Matthew Taylor (Alternative Markets Lead, Utopi) /
ESG & The Competition for Talent: Future Proofing for Future Employees
Since 2020, the world we live in looks very different. Terms like ‘global pandemic’, ‘cost of living crisis’ and ‘workforce shortages’ are a common topic in popular culture, and society as a result feels uncertain of what the future holds. Then, when you introduce the idea of climate change, it can feel overwhelming.
But this is where ESG is a key solution to so many of these uncertainties – and yes, it’s being rolled out across global real estate markets – but let’s not forget the real custodians of a strong ESG strategy. You, the people. And in the context of Health and Social Care it’s the front-line workers who will see immense benefits from employers who prioritise ESG performance.
Are Health & Social Care employers thinking ESG?
“By 2029, the Millennial and Gen Z generations will make up 72% of the world’s workforce, compared to 52% in 2019.” (Marsh McClennan)
With such a huge portion of the future workforce being Millennial and Gen Z, it’s important to consider their needs and wants when planning recruitment drives and trying to solve the huge shortage of Health and Social care workers across the UK. Ultimately, this next generation of workers have an environmental conscience, and a clear desire to better themselves and the world they live in. Growing up in a time of global warming and increasing natural disasters like forest fires and hurricanes can do that.
Recent studies have shown that having a clear ESG strategy in place and a clear commitment to ESG performance can be a great way to attract, and more importantly retain, that talent: “Our study found that top employers, as measured by employee satisfaction and attractiveness to talent, have significantly higher ESG scores than their peers. This pattern is partly due to these employers’ relatively strong environmental performance, though the trend is also evident across specific social and governance issues. This finding suggests that ESG performance can help companies both improve employee satisfaction and attract prospective employees.” (Marsh McClennan)
Which begs the question, are you doing all you can to prioritise ESG and help remove the barrier to the workforce?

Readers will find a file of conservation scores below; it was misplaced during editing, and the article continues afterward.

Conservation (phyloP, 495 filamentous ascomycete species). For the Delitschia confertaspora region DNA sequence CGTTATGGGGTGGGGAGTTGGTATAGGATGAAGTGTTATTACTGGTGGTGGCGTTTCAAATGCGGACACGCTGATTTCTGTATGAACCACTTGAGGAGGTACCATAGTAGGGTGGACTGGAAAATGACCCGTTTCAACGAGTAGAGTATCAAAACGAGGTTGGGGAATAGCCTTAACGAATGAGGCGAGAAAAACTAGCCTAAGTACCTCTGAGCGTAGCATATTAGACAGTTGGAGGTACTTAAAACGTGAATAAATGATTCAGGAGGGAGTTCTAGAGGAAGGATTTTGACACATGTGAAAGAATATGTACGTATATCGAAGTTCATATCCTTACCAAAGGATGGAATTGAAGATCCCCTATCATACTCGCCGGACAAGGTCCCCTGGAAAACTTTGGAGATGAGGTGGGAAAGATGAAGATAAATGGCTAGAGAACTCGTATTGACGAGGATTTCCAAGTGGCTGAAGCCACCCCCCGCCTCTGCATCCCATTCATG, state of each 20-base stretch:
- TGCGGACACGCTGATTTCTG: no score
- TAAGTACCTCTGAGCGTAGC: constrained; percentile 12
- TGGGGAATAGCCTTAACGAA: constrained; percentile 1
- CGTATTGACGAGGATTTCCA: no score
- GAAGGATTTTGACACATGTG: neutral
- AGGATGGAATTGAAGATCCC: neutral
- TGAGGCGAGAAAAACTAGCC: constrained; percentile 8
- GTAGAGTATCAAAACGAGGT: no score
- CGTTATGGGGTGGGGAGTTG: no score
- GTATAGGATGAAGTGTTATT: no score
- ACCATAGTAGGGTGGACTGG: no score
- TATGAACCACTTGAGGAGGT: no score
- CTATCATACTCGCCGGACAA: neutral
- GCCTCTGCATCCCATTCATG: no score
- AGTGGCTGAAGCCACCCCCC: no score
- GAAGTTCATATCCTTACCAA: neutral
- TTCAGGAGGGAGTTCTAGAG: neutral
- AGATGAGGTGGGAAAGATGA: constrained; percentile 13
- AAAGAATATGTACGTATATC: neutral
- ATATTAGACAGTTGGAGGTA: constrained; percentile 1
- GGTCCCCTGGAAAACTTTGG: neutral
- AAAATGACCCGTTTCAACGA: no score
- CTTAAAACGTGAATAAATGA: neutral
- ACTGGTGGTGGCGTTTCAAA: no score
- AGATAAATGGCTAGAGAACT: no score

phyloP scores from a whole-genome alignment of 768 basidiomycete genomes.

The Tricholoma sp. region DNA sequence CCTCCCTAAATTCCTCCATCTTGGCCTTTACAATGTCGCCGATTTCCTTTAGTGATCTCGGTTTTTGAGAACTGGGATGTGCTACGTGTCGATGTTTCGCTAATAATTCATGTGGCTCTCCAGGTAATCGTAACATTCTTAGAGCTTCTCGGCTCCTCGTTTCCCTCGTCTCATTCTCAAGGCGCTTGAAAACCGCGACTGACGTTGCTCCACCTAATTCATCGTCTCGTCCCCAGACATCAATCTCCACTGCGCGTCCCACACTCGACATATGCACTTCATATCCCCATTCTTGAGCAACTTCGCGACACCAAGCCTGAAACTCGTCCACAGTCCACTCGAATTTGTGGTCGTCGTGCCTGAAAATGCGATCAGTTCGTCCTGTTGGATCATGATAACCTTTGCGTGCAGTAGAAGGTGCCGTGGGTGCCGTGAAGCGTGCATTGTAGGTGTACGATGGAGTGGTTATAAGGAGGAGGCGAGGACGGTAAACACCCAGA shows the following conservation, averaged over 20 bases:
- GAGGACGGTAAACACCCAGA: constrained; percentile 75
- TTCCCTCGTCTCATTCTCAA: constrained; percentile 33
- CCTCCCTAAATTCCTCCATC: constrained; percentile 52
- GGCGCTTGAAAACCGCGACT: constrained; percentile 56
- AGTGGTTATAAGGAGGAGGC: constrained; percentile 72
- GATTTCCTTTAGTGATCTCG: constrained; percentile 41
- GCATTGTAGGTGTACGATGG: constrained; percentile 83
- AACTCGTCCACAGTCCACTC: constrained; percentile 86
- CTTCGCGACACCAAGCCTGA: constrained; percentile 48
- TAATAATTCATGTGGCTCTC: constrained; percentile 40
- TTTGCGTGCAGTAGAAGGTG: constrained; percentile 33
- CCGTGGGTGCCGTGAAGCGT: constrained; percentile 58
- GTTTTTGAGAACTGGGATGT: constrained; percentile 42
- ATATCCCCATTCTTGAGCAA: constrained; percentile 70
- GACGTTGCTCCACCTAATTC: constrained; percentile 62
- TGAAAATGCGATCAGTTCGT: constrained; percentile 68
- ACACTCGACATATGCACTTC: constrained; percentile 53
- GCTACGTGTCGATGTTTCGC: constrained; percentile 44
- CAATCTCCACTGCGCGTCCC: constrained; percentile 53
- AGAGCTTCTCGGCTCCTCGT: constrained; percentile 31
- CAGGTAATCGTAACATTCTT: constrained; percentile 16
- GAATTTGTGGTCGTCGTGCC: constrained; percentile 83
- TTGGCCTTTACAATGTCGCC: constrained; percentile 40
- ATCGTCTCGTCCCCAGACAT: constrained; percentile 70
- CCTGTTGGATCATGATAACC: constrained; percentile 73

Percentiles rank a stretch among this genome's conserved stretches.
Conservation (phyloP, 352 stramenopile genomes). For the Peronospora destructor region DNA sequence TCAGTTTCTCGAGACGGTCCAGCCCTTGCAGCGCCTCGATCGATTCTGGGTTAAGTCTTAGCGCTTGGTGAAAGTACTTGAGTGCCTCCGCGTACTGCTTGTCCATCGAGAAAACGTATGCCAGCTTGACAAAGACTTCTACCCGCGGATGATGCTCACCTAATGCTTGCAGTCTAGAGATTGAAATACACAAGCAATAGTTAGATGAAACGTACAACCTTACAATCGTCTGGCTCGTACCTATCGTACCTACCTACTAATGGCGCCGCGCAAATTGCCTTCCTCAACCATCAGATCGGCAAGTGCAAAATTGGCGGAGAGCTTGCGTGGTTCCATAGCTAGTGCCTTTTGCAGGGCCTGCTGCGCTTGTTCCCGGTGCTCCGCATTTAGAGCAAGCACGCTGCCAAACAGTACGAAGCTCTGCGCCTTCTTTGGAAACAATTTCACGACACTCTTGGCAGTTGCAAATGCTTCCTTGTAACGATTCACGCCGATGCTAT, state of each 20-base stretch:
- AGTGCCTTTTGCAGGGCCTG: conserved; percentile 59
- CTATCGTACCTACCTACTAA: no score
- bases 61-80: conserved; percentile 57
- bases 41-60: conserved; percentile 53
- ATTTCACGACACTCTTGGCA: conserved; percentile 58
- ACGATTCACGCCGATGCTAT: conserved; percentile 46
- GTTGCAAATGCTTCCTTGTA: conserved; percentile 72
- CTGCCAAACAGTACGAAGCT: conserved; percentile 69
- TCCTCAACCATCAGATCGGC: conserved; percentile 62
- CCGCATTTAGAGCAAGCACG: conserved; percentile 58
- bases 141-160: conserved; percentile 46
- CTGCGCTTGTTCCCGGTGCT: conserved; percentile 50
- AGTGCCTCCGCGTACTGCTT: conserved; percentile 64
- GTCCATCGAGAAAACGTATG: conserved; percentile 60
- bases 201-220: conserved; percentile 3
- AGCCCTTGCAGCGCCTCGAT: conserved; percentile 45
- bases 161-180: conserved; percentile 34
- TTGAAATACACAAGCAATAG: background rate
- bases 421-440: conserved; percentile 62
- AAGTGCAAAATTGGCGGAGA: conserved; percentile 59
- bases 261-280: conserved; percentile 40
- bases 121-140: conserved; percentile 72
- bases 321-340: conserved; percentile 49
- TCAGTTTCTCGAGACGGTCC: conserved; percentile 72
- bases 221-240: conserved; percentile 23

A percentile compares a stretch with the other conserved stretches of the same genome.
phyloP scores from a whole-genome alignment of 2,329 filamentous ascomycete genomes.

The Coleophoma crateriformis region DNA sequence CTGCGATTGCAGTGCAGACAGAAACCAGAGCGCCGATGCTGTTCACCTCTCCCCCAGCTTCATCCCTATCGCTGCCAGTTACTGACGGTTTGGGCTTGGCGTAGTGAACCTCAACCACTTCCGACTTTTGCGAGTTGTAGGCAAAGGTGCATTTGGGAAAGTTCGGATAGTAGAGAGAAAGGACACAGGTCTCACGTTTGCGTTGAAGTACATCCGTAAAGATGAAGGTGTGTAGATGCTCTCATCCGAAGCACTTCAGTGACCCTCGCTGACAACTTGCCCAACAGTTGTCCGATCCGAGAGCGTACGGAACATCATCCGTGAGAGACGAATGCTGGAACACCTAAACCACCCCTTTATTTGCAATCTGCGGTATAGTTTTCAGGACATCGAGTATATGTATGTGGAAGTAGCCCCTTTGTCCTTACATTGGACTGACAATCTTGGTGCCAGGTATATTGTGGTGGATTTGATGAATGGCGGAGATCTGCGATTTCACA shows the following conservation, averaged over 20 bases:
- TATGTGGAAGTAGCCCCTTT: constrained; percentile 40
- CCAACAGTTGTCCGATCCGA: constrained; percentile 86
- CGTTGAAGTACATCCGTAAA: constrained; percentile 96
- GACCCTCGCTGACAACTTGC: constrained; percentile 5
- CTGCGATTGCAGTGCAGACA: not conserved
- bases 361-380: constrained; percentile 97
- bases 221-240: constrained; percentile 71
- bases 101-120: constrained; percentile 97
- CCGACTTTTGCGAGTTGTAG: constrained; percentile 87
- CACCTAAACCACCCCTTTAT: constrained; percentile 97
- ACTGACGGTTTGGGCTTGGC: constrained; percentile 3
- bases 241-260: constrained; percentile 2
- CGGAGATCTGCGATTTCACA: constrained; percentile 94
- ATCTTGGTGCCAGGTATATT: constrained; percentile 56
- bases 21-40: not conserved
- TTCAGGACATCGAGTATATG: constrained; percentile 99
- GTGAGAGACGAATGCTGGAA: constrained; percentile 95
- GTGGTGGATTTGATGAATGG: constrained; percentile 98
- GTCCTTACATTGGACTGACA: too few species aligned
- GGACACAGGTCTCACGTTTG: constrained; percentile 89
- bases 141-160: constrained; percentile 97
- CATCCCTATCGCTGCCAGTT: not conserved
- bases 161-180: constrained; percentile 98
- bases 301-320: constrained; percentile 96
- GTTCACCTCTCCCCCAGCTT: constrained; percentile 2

“More than half of the respondents (52%) said that they would stay longer than they otherwise might with a company that had made stretching ESG commitments and also recommend it to others as a good place to work. The figure rose to 60% among respondents from generation Z (those aged 18 to 22).” (Bupa Research)
How ESG affects workers in the Health & Social Care sector
The ‘E’ in ESG is arguably one of the most talked about aspects of an ESG strategy, the environmental impact. How can your buildings be sustainable, how can working practise be more sustainable, and how can you help your business build environmental practises in everything they do. Yes, this reduces costs and emissions in the short term, but it also helps craft a green conscience for workers too.
For example, managing waste better, managing heating systems more efficiently, and using IoT and smart technology to drive efficiency across the board. What’s the point in having heating on in rooms with no occupancy or opening windows to regulate temperature – managing that waste and reducing energy consumption is a great example of smart E choices.
The ‘S’ in ESG is all about social responsibility, and this really is a key area to consider in an ESG strategy when it comes to attracting and retaining staff. Social is all about the areas of their workplace that encourage a healthy and happy life for your staff. For example, do you have break out spaces for staff to relax and recharge their batteries, are there green spaces for them to enjoy and soak up fresh air in-between shifts, are indoor environmental conditions conducive to a productive and happy workplace. All these things make a difference to their mental and physical health, and in doing so, their satisfaction in a job.
After all, if covid taught us anything it’s that life is too short; and having a healthy work / life balance should be standard.
And finally, the ‘G’ in ESG is governance. What policies and government led initiatives can be used to safeguard all employees, no matter their gender, age, sexuality, religion, etc. Governance covers policies like Equal Opportunities and Fair Pay, it covers board diversity, ethical standards and makes sure that in these healthy and happy communities we build, that everyone has a voice and is held accountable for those standards from the very top.
‘Establishing a strong ESG strategy strengthens brand reputation, is attractive to investors and will help future- proof the business in the long term.’ (Browne Jacobson)
In the context of Health and Social Care for example, this includes having clear policies across your business that safeguard your workers on things like equal pay, and allows you to build a culture of trust, fairness, and support.
Ultimately, Millennials and Gen Zs want to work for employers with a clear conscience, and for brands that prioritise good ethical standards; and ESG is not only a way to reduce overheads, emissions, and drive operational efficiency, but also build sustainable communities in every aspect of the word.
‘As Opinium’s research for Bupa indicates, if businesses want to continue attracting talent – especially new entrants to the jobs market – having demonstrably strong ESG values may prove to be a crucial enticement.’(Raconteur)
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